March was a good month for optimists in SA who have concerns about the effects of State Capture and corruption on the future trajectory of the country. The Zondo Commission into allegations of State Capture held a promising press conference; its regulations were sensibly amended and its chosen personnel all appear to be from the top drawer. The new-old minister of finance, Nhlanhla Nene, arriving without blue light convoy, reportedly told conference delegates on 5 March:
“The government will announce its strategy to fight corruption and State Capture within 100 days.”
According to a Beeld report, Nene told a Federations of Unions of SA conference the government would also announce plans to bring those responsible for corruption to justice.
“Almost all South African and foreign investors have lost confidence in SA. This situation must be turned around urgently,” he said.
Nene said the recent arrests show “even the Hawks’ are emboldened by the regime change”.
Not to be outdone, the NEC of the ANC produced a post-meeting press statement in which the following passage appears:
“The NEC recommitted itself to continue with the campaign to restore the integrity and dignity of the state and of the ANC as an organisation and further that the fight against all manifestations of corruption and state capture should be intensified.
“The NEC appreciates that, in the context of this campaign, some members and leaders of the movement may find themselves called to account by law-enforcement agencies, the legislatures and the Judicial Commission of Inquiry dealing with the matter of state of capture.
“The ANC wishes to reiterate its principled approach that persons so implicated should be presumed innocent until and unless proven otherwise.
“Individual members of the ANC and society have the right to express their sympathy and solidarity with the effected persons in their individual capacity, and not through any structures of the movement including the ANC Leagues and the MKMVA.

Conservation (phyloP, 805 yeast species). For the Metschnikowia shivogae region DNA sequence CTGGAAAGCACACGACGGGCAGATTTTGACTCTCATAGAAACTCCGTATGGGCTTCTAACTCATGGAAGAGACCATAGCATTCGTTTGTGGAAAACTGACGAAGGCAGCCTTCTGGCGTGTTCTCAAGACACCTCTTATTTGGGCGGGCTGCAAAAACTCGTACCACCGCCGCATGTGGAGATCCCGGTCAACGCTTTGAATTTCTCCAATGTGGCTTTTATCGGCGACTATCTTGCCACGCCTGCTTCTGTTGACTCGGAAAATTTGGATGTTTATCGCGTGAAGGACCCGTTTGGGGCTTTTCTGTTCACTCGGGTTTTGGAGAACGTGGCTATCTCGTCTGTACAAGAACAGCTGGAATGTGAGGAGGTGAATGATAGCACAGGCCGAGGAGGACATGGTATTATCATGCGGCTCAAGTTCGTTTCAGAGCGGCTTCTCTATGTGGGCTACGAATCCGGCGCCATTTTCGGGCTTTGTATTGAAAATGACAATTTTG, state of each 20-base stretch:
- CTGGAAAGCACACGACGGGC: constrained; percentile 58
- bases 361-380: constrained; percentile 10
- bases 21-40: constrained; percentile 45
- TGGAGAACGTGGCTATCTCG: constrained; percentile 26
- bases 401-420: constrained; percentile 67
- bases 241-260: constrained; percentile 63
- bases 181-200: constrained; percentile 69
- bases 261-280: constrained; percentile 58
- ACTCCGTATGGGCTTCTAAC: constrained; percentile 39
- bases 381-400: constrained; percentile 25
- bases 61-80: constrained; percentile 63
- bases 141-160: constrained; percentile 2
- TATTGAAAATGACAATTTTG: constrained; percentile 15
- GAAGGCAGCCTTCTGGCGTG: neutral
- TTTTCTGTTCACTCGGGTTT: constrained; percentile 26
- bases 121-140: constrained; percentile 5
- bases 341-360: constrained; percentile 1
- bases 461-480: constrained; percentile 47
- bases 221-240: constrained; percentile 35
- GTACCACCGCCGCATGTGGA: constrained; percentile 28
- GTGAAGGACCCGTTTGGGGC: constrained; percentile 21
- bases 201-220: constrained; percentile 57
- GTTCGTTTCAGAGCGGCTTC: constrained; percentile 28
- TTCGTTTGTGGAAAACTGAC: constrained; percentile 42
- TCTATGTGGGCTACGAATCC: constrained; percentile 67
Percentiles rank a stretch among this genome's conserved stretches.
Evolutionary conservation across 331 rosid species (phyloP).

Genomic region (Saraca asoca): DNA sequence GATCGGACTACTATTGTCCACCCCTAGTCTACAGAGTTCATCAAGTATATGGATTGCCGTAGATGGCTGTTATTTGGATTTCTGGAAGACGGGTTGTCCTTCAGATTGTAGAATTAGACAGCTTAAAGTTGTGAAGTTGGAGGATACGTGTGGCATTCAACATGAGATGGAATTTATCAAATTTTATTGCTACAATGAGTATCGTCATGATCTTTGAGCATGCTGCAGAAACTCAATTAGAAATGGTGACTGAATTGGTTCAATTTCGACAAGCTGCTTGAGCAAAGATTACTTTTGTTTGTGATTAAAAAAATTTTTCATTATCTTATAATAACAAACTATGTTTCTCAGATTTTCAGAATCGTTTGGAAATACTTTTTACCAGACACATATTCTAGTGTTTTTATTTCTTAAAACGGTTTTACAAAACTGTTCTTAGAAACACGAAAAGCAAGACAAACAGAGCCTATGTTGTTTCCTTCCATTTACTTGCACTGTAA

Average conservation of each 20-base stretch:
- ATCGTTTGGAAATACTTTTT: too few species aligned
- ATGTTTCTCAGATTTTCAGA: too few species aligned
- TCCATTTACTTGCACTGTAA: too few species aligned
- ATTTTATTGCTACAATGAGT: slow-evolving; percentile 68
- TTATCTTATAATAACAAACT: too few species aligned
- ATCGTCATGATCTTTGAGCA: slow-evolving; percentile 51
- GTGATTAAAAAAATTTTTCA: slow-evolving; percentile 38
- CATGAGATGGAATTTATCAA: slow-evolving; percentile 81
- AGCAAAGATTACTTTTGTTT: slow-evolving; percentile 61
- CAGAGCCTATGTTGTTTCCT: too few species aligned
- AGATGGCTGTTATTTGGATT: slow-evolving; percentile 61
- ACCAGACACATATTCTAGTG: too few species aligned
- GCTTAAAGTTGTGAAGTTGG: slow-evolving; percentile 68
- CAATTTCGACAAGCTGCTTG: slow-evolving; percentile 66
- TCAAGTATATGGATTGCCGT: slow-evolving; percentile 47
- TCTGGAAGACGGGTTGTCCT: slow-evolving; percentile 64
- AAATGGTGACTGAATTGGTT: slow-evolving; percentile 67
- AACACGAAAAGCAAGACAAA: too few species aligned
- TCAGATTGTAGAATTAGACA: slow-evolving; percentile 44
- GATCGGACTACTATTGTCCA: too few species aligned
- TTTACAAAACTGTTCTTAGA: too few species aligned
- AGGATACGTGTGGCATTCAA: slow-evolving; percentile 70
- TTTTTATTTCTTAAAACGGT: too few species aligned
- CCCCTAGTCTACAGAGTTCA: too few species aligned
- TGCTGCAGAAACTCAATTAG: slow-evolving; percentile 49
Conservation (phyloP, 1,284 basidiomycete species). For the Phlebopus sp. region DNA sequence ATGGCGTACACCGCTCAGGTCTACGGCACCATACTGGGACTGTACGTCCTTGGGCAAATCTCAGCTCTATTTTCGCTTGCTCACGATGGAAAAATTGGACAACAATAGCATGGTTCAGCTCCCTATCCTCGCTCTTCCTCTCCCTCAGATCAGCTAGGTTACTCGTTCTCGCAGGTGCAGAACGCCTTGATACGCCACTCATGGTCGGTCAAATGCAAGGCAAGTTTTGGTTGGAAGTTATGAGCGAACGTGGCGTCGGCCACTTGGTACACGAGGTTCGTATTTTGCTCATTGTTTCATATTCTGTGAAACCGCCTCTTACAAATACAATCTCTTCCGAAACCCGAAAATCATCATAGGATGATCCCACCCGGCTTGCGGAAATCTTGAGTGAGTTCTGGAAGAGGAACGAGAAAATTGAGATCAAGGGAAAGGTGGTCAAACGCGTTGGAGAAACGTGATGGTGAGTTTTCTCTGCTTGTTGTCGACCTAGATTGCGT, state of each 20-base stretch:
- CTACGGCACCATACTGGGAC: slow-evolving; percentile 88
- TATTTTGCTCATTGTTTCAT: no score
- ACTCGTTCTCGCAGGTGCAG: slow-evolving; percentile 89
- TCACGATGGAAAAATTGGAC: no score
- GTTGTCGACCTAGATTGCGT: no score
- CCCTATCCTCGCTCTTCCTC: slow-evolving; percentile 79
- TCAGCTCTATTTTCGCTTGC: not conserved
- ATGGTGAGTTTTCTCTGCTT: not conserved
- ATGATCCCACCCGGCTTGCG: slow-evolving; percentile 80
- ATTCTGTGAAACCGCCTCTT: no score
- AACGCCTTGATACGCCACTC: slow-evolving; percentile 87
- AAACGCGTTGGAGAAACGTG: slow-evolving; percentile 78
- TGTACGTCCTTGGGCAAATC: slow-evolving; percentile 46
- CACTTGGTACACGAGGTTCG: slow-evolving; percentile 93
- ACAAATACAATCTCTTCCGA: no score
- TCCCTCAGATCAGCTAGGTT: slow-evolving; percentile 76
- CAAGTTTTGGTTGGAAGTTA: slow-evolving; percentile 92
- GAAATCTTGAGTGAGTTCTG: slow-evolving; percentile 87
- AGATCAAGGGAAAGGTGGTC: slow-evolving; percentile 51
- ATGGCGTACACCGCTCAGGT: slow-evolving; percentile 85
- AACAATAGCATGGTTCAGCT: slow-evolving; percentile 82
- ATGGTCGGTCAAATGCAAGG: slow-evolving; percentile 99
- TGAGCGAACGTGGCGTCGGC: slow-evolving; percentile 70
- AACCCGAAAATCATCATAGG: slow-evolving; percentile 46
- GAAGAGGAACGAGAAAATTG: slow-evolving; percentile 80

“Members involved in such actions are discouraged from displaying ANC’s paraphernalia and thus creating the false impression that the ANC as organisation identifies with, or approve of, the misdemeanours of which any member or leader may be accused.
“In welcoming the concerted efforts of the Executive led by the President, as well as the legislatures, to put the sad chapter of systemic corruption and state capture behind us, we wish to emphasise that cadres of the movement, wherever they may be deployed, should see it as their responsibility to cooperate with these efforts; and not to seek to obstruct legitimate actions to eliminate these scourges.
“The NEC has further directed the NWC to finalise terms of reference as well as setting up of the Integrity commission and to report to the next NEC meeting for finality.”
Parliament busied itself with the processing of new legislation regarding the public disclosure of political party funding, surely the original sin of the “systemic corruption” to which the NEC refers in its press statement.
Elections which are fair cannot be held in circumstances in which only one political party regards the state and the State-owned Enterprises as its “piggy bank” while the rest play the fundraising game without the considerable benefits of kickbacks, commissions, dividends and capital gains of the kind the arms deals and Hitachi Power Africa transactions brought to the ANC.
If the NEC is serious about restoring the lost dignity and integrity of the state, “and of the ANC as an organisation”, it is going to have to account to “our people” for its ill-gotten gains of this kind on an institutional basis.
Fortunately for the ANC, the bribes paid in the arms deals are all recoverable by the state from the arms dealers in full upon the invalidation or cancellation of those deals. Doing the right thing by ending the deals will be financially painless for the ANC and will swell the coffers of the state by an amount in excess of the funds to be raised by the increase in VAT.
An accounting for ANC investment vehicle Chancellor House’s role in the Hitachi Power Africa deal will be more costly for the ANC, but at least it will not have to pay US fines of the order already paid by Hitachi for getting into the deal in the first place. This is because, unlike Hitachi, the ANC does not do business in the USA.
Further encouragement for optimists is to be found in the Easter weekend pronouncements from the pulpit, not only by the Archbishop of Cape Town, Thabo Makgoba, but also by the President, Cyril Ramaphosa. The former said in his Easter message:
“President Ramaphosa and the ANC should see this time as a moment in history to embrace the principles and objectives of the New Struggle – a struggle to which we all should commit: a struggle for equality, a struggle about values and institutions rather than personalities, a struggle to build strong systems which cannot be undermined by one party or person’s whim.”